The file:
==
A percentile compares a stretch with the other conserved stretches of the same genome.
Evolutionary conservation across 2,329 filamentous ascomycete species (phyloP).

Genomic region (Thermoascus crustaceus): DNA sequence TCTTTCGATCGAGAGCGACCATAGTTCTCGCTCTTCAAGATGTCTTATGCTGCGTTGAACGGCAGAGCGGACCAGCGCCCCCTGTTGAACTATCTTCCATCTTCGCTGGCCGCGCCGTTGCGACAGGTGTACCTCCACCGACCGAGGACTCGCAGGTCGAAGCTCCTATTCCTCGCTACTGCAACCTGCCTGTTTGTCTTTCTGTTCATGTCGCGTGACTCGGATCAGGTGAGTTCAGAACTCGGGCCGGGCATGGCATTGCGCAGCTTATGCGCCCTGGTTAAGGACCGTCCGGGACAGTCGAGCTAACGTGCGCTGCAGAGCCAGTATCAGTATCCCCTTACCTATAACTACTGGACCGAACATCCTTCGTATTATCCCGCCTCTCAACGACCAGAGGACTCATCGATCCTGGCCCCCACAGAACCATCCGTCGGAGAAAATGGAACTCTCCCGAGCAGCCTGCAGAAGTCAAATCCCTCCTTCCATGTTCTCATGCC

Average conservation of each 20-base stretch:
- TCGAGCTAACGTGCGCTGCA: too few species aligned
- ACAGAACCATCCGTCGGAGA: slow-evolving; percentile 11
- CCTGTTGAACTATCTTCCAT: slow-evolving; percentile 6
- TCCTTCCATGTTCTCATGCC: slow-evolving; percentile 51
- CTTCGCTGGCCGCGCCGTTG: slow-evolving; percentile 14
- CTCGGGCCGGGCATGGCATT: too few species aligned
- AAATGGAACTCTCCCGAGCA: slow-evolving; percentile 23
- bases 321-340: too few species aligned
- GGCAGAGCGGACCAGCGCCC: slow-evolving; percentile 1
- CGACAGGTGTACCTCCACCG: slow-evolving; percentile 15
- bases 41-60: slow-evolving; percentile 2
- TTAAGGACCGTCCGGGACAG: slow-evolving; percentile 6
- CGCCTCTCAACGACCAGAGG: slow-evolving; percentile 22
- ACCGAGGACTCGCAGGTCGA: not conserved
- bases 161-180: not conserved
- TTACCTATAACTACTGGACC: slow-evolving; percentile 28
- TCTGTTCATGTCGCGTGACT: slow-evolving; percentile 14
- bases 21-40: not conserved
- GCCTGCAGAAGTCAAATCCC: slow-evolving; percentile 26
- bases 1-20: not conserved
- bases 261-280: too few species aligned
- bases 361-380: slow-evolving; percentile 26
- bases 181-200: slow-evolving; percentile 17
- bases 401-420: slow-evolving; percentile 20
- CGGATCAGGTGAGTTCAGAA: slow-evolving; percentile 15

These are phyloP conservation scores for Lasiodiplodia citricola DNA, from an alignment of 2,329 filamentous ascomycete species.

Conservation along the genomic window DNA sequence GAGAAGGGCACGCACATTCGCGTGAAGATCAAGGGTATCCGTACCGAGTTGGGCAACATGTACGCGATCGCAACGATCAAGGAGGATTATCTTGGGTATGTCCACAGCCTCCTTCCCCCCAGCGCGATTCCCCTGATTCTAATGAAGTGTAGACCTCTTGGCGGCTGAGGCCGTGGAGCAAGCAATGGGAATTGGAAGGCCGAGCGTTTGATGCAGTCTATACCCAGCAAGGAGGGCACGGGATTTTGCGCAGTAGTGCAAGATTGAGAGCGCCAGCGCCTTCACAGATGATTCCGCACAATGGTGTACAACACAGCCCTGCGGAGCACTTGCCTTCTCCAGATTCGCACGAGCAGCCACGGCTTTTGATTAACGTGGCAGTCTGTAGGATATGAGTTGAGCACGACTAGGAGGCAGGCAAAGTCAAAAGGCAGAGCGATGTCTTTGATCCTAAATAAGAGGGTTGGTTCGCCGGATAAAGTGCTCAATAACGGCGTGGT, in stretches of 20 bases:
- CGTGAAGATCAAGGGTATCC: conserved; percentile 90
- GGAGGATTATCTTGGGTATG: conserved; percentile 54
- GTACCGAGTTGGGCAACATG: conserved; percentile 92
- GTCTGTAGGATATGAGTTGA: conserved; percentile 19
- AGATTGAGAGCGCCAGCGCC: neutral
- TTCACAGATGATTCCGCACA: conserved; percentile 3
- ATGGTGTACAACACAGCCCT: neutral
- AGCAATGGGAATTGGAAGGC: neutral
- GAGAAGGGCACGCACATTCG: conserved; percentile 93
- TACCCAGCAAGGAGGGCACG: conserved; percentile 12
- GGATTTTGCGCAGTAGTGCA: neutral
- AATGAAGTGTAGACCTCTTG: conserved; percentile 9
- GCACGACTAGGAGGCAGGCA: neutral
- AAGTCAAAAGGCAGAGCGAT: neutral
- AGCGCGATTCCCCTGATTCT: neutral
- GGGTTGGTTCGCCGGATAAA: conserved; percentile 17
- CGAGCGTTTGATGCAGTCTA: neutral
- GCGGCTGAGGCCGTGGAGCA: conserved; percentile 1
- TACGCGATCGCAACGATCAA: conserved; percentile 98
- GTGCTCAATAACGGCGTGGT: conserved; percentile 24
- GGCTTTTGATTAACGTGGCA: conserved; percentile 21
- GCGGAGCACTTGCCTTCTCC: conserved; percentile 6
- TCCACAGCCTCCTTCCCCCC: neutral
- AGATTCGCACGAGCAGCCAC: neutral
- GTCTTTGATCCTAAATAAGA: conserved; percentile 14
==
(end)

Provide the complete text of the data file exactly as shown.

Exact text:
A percentile compares a stretch with the other conserved stretches of the same genome.
Evolutionary conservation across 2,329 filamentous ascomycete species (phyloP).

Genomic region (Thermoascus crustaceus): DNA sequence TCTTTCGATCGAGAGCGACCATAGTTCTCGCTCTTCAAGATGTCTTATGCTGCGTTGAACGGCAGAGCGGACCAGCGCCCCCTGTTGAACTATCTTCCATCTTCGCTGGCCGCGCCGTTGCGACAGGTGTACCTCCACCGACCGAGGACTCGCAGGTCGAAGCTCCTATTCCTCGCTACTGCAACCTGCCTGTTTGTCTTTCTGTTCATGTCGCGTGACTCGGATCAGGTGAGTTCAGAACTCGGGCCGGGCATGGCATTGCGCAGCTTATGCGCCCTGGTTAAGGACCGTCCGGGACAGTCGAGCTAACGTGCGCTGCAGAGCCAGTATCAGTATCCCCTTACCTATAACTACTGGACCGAACATCCTTCGTATTATCCCGCCTCTCAACGACCAGAGGACTCATCGATCCTGGCCCCCACAGAACCATCCGTCGGAGAAAATGGAACTCTCCCGAGCAGCCTGCAGAAGTCAAATCCCTCCTTCCATGTTCTCATGCC

Average conservation of each 20-base stretch:
- TCGAGCTAACGTGCGCTGCA: too few species aligned
- ACAGAACCATCCGTCGGAGA: slow-evolving; percentile 11
- CCTGTTGAACTATCTTCCAT: slow-evolving; percentile 6
- TCCTTCCATGTTCTCATGCC: slow-evolving; percentile 51
- CTTCGCTGGCCGCGCCGTTG: slow-evolving; percentile 14
- CTCGGGCCGGGCATGGCATT: too few species aligned
- AAATGGAACTCTCCCGAGCA: slow-evolving; percentile 23
- bases 321-340: too few species aligned
- GGCAGAGCGGACCAGCGCCC: slow-evolving; percentile 1
- CGACAGGTGTACCTCCACCG: slow-evolving; percentile 15
- bases 41-60: slow-evolving; percentile 2
- TTAAGGACCGTCCGGGACAG: slow-evolving; percentile 6
- CGCCTCTCAACGACCAGAGG: slow-evolving; percentile 22
- ACCGAGGACTCGCAGGTCGA: not conserved
- bases 161-180: not conserved
- TTACCTATAACTACTGGACC: slow-evolving; percentile 28
- TCTGTTCATGTCGCGTGACT: slow-evolving; percentile 14
- bases 21-40: not conserved
- GCCTGCAGAAGTCAAATCCC: slow-evolving; percentile 26
- bases 1-20: not conserved
- bases 261-280: too few species aligned
- bases 361-380: slow-evolving; percentile 26
- bases 181-200: slow-evolving; percentile 17
- bases 401-420: slow-evolving; percentile 20
- CGGATCAGGTGAGTTCAGAA: slow-evolving; percentile 15

These are phyloP conservation scores for Lasiodiplodia citricola DNA, from an alignment of 2,329 filamentous ascomycete species.

Conservation along the genomic window DNA sequence GAGAAGGGCACGCACATTCGCGTGAAGATCAAGGGTATCCGTACCGAGTTGGGCAACATGTACGCGATCGCAACGATCAAGGAGGATTATCTTGGGTATGTCCACAGCCTCCTTCCCCCCAGCGCGATTCCCCTGATTCTAATGAAGTGTAGACCTCTTGGCGGCTGAGGCCGTGGAGCAAGCAATGGGAATTGGAAGGCCGAGCGTTTGATGCAGTCTATACCCAGCAAGGAGGGCACGGGATTTTGCGCAGTAGTGCAAGATTGAGAGCGCCAGCGCCTTCACAGATGATTCCGCACAATGGTGTACAACACAGCCCTGCGGAGCACTTGCCTTCTCCAGATTCGCACGAGCAGCCACGGCTTTTGATTAACGTGGCAGTCTGTAGGATATGAGTTGAGCACGACTAGGAGGCAGGCAAAGTCAAAAGGCAGAGCGATGTCTTTGATCCTAAATAAGAGGGTTGGTTCGCCGGATAAAGTGCTCAATAACGGCGTGGT, in stretches of 20 bases:
- CGTGAAGATCAAGGGTATCC: conserved; percentile 90
- GGAGGATTATCTTGGGTATG: conserved; percentile 54
- GTACCGAGTTGGGCAACATG: conserved; percentile 92
- GTCTGTAGGATATGAGTTGA: conserved; percentile 19
- AGATTGAGAGCGCCAGCGCC: neutral
- TTCACAGATGATTCCGCACA: conserved; percentile 3
- ATGGTGTACAACACAGCCCT: neutral
- AGCAATGGGAATTGGAAGGC: neutral
- GAGAAGGGCACGCACATTCG: conserved; percentile 93
- TACCCAGCAAGGAGGGCACG: conserved; percentile 12
- GGATTTTGCGCAGTAGTGCA: neutral
- AATGAAGTGTAGACCTCTTG: conserved; percentile 9
- GCACGACTAGGAGGCAGGCA: neutral
- AAGTCAAAAGGCAGAGCGAT: neutral
- AGCGCGATTCCCCTGATTCT: neutral
- GGGTTGGTTCGCCGGATAAA: conserved; percentile 17
- CGAGCGTTTGATGCAGTCTA: neutral
- GCGGCTGAGGCCGTGGAGCA: conserved; percentile 1
- TACGCGATCGCAACGATCAA: conserved; percentile 98
- GTGCTCAATAACGGCGTGGT: conserved; percentile 24
- GGCTTTTGATTAACGTGGCA: conserved; percentile 21
- GCGGAGCACTTGCCTTCTCC: conserved; percentile 6
- TCCACAGCCTCCTTCCCCCC: neutral
- AGATTCGCACGAGCAGCCAC: neutral
- GTCTTTGATCCTAAATAAGA: conserved; percentile 14